With all these positives comes the negative aspects. Obviously, there’s a privacy concern. Collected video can be considered a public record, but interactions with people inside their homes or places of business might still be subject to an expectation of privacy. There’s also a concern about stored footage of people who happen to be at the scene but are not involved with the criminal activity or interaction being recorded.

Sergeant Robert Drager is the technical manager of the body camera program in Albuquerque. He says once you’re crossed the logistical hurdles of the program — is the camera recording? is the battery going to last longer than an hour? — officers still have to deal with the massive amounts of data produced by the videos. An example: Drager says that in Albuquerque, in four months just 70 police officers have recorded 30,000 videos. And there’s more.

“Officers a lot of times are seeing people on the worst day of their lives, and we’re capturing that on video that’s now a public record,” he said. “We’re in the process of trying to create an entire unit to deal with all the media requests and public records requests.”

Another concern is that cop-controlled cameras will be abused in order to cover up wrongdoing. To that end, most camera systems have built-in safeguards to minimize any post-recording manipulation or gaps in coverage.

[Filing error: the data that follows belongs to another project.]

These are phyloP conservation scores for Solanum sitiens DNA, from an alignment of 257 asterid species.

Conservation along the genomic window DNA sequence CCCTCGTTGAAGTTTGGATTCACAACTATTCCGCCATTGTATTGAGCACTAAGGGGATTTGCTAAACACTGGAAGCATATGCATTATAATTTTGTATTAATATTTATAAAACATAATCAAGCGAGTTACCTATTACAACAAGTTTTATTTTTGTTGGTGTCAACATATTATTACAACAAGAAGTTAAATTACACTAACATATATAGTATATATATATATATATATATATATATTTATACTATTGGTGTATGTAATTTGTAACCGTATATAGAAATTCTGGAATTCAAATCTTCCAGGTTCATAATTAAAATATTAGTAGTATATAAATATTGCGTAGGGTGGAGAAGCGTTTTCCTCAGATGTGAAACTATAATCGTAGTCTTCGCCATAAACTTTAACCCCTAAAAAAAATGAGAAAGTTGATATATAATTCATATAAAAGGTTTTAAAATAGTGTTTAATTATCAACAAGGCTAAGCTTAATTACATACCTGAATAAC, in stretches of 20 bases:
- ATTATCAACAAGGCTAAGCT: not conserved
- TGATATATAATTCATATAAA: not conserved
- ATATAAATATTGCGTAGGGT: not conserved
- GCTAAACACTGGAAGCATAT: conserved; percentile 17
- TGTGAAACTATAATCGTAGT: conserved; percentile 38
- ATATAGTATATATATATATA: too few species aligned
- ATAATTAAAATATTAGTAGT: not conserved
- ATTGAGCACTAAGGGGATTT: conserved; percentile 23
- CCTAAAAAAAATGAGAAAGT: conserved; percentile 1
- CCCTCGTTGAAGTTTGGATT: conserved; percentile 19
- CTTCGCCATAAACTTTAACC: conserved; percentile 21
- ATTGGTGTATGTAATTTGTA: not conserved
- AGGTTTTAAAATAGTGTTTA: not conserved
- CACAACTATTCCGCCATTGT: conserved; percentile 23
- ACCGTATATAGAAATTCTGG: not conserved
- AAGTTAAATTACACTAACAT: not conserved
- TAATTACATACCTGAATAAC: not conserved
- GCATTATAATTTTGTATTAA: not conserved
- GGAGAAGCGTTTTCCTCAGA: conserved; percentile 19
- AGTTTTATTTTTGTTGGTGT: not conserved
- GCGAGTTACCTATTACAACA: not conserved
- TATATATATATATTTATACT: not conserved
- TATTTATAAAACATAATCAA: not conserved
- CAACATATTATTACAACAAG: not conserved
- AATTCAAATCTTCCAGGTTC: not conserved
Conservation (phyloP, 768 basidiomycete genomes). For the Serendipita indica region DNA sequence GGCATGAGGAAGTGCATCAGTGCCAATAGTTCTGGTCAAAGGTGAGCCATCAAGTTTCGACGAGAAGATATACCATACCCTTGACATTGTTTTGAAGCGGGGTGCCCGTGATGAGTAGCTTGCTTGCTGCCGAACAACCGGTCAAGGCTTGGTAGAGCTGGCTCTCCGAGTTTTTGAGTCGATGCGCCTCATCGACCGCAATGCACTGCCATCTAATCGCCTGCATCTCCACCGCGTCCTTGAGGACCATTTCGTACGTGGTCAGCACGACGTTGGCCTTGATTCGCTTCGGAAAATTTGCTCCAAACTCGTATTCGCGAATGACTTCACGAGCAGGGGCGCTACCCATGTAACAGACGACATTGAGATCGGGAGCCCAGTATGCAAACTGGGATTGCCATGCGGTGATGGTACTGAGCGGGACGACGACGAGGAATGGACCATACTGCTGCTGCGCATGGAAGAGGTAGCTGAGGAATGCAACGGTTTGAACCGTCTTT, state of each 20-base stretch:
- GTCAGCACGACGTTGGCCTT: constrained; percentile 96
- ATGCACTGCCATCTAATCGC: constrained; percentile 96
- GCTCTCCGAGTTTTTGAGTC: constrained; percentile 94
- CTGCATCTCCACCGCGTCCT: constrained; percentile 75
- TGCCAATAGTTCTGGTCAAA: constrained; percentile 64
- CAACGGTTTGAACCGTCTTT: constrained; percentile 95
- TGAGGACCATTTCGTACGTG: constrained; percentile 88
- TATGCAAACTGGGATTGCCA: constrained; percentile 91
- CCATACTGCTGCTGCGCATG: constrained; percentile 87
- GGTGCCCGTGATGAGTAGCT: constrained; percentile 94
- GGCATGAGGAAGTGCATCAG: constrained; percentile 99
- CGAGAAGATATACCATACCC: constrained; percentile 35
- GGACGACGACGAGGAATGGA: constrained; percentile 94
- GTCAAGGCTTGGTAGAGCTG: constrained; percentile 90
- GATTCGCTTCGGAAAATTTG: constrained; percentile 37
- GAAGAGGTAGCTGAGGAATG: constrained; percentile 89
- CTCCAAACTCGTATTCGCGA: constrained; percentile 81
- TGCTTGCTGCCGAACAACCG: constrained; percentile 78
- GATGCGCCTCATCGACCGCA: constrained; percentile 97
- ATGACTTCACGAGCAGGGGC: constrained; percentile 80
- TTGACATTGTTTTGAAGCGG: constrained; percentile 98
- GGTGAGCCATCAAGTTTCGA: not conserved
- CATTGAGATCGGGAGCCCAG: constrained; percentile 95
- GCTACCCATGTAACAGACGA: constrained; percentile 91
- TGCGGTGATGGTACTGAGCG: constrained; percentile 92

Rialto’s camera system attacks this problem by running a constant 30-second “pre-event” buffer. This way the event that prompts the officer to turn on the camera is more likely to be caught on tape. This won’t do much for officers who leave their cameras off, but its assumed that video reviews of the day’s events will expose any glaring gaps or omissions.

Branford, CT’s system auto-uploads all footage into cloud storage maintained by Amazon the moment the camera hits the charger. Bellvue, NE’s system prevents video editing on the camera itself and uses a proprietary cord to download the video from the camera.

None of these systems are completely immune to abuse, but as the systems become more common, improvements in these areas will follow.

Even with limited evidence, Bloomberg’s resistance to outfitting the NYPD with body cameras feels more like an authoritarian kneejerk reaction than one borne out of any serious thought. (Much like most of the press conference…) He and Ray Kelly’s love for CCTV is similarly wrongheaded. The full report on Rialto’s body camera experiment points out the limitations of surveillance cameras in terms of reducing certain kinds of criminal activity.

CCTV cameras were found to be weak behavior modifiers not because of a flaw in the self-awareness paradigm or the deterrence theory. Rather, the level of certainty of being apprehended necessary for the self-awareness mechanism, which would lead to socially-desirable behavior, is not high enough in CCTV. If cameras are expected to influence behavior and to serve as cues that social norms or legal rules must be followed, then the cue “dosage” of awareness must be intense. Mobile cameras are likely to have this effect.